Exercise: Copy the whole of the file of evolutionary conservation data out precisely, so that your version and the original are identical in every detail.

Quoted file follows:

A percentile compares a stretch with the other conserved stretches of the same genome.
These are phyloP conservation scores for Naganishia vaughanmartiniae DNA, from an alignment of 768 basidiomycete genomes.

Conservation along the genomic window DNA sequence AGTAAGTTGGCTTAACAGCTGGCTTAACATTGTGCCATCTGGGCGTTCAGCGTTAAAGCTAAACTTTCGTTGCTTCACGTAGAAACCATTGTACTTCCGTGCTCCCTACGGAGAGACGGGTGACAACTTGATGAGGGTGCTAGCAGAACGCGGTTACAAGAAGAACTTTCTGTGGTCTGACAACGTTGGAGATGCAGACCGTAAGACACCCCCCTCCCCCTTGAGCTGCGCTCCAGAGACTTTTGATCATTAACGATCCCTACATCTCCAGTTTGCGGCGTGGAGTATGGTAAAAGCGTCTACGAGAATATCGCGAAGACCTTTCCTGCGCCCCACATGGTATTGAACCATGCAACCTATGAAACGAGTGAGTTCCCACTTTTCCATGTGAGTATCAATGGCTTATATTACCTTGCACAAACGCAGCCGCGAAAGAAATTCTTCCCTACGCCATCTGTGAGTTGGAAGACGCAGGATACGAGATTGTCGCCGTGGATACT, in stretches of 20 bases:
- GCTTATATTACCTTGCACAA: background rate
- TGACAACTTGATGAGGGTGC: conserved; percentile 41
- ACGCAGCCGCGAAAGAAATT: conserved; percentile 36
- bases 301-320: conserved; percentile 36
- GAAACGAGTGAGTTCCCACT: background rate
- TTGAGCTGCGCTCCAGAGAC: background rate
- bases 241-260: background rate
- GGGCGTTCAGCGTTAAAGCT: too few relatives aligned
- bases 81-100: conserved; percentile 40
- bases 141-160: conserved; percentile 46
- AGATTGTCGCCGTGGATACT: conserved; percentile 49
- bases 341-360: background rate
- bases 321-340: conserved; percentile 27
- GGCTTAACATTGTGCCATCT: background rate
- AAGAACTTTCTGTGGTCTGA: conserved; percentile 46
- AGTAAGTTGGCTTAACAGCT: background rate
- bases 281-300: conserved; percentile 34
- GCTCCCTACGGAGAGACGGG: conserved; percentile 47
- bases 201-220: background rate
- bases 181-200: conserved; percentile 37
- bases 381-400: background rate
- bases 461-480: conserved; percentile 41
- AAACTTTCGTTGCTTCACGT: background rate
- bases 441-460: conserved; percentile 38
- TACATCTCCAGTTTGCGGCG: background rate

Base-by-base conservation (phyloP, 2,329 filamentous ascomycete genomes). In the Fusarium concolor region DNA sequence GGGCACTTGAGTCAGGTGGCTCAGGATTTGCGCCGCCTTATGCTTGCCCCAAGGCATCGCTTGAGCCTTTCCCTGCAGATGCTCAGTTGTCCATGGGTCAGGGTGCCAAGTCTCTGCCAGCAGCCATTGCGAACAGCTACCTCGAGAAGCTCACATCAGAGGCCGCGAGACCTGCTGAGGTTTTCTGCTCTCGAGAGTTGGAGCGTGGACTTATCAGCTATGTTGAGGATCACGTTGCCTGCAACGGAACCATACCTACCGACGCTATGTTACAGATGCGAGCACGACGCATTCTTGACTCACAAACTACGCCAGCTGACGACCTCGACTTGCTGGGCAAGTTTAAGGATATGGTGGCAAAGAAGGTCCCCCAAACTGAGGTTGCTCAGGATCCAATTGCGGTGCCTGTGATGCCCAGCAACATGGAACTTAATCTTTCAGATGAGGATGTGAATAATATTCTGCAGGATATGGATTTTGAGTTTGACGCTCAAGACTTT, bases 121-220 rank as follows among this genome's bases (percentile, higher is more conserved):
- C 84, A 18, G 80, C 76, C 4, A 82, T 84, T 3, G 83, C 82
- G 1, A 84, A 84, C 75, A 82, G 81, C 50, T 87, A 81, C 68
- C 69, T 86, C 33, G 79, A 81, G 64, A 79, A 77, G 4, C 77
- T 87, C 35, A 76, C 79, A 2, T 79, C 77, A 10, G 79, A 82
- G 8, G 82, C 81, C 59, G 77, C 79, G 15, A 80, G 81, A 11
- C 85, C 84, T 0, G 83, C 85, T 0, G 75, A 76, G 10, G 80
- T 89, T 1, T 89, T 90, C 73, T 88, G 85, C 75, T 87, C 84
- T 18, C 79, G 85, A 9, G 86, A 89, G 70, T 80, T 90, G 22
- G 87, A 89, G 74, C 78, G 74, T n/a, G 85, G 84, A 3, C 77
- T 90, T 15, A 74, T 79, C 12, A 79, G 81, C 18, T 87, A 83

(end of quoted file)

A percentile compares a stretch with the other conserved stretches of the same genome.
These are phyloP conservation scores for Naganishia vaughanmartiniae DNA, from an alignment of 768 basidiomycete genomes.

Conservation along the genomic window DNA sequence AGTAAGTTGGCTTAACAGCTGGCTTAACATTGTGCCATCTGGGCGTTCAGCGTTAAAGCTAAACTTTCGTTGCTTCACGTAGAAACCATTGTACTTCCGTGCTCCCTACGGAGAGACGGGTGACAACTTGATGAGGGTGCTAGCAGAACGCGGTTACAAGAAGAACTTTCTGTGGTCTGACAACGTTGGAGATGCAGACCGTAAGACACCCCCCTCCCCCTTGAGCTGCGCTCCAGAGACTTTTGATCATTAACGATCCCTACATCTCCAGTTTGCGGCGTGGAGTATGGTAAAAGCGTCTACGAGAATATCGCGAAGACCTTTCCTGCGCCCCACATGGTATTGAACCATGCAACCTATGAAACGAGTGAGTTCCCACTTTTCCATGTGAGTATCAATGGCTTATATTACCTTGCACAAACGCAGCCGCGAAAGAAATTCTTCCCTACGCCATCTGTGAGTTGGAAGACGCAGGATACGAGATTGTCGCCGTGGATACT, in stretches of 20 bases:
- GCTTATATTACCTTGCACAA: background rate
- TGACAACTTGATGAGGGTGC: conserved; percentile 41
- ACGCAGCCGCGAAAGAAATT: conserved; percentile 36
- bases 301-320: conserved; percentile 36
- GAAACGAGTGAGTTCCCACT: background rate
- TTGAGCTGCGCTCCAGAGAC: background rate
- bases 241-260: background rate
- GGGCGTTCAGCGTTAAAGCT: too few relatives aligned
- bases 81-100: conserved; percentile 40
- bases 141-160: conserved; percentile 46
- AGATTGTCGCCGTGGATACT: conserved; percentile 49
- bases 341-360: background rate
- bases 321-340: conserved; percentile 27
- GGCTTAACATTGTGCCATCT: background rate
- AAGAACTTTCTGTGGTCTGA: conserved; percentile 46
- AGTAAGTTGGCTTAACAGCT: background rate
- bases 281-300: conserved; percentile 34
- GCTCCCTACGGAGAGACGGG: conserved; percentile 47
- bases 201-220: background rate
- bases 181-200: conserved; percentile 37
- bases 381-400: background rate
- bases 461-480: conserved; percentile 41
- AAACTTTCGTTGCTTCACGT: background rate
- bases 441-460: conserved; percentile 38
- TACATCTCCAGTTTGCGGCG: background rate

Base-by-base conservation (phyloP, 2,329 filamentous ascomycete genomes). In the Fusarium concolor region DNA sequence GGGCACTTGAGTCAGGTGGCTCAGGATTTGCGCCGCCTTATGCTTGCCCCAAGGCATCGCTTGAGCCTTTCCCTGCAGATGCTCAGTTGTCCATGGGTCAGGGTGCCAAGTCTCTGCCAGCAGCCATTGCGAACAGCTACCTCGAGAAGCTCACATCAGAGGCCGCGAGACCTGCTGAGGTTTTCTGCTCTCGAGAGTTGGAGCGTGGACTTATCAGCTATGTTGAGGATCACGTTGCCTGCAACGGAACCATACCTACCGACGCTATGTTACAGATGCGAGCACGACGCATTCTTGACTCACAAACTACGCCAGCTGACGACCTCGACTTGCTGGGCAAGTTTAAGGATATGGTGGCAAAGAAGGTCCCCCAAACTGAGGTTGCTCAGGATCCAATTGCGGTGCCTGTGATGCCCAGCAACATGGAACTTAATCTTTCAGATGAGGATGTGAATAATATTCTGCAGGATATGGATTTTGAGTTTGACGCTCAAGACTTT, bases 121-220 rank as follows among this genome's bases (percentile, higher is more conserved):
- C 84, A 18, G 80, C 76, C 4, A 82, T 84, T 3, G 83, C 82
- G 1, A 84, A 84, C 75, A 82, G 81, C 50, T 87, A 81, C 68
- C 69, T 86, C 33, G 79, A 81, G 64, A 79, A 77, G 4, C 77
- T 87, C 35, A 76, C 79, A 2, T 79, C 77, A 10, G 79, A 82
- G 8, G 82, C 81, C 59, G 77, C 79, G 15, A 80, G 81, A 11
- C 85, C 84, T 0, G 83, C 85, T 0, G 75, A 76, G 10, G 80
- T 89, T 1, T 89, T 90, C 73, T 88, G 85, C 75, T 87, C 84
- T 18, C 79, G 85, A 9, G 86, A 89, G 70, T 80, T 90, G 22
- G 87, A 89, G 74, C 78, G 74, T n/a, G 85, G 84, A 3, C 77
- T 90, T 15, A 74, T 79, C 12, A 79, G 81, C 18, T 87, A 83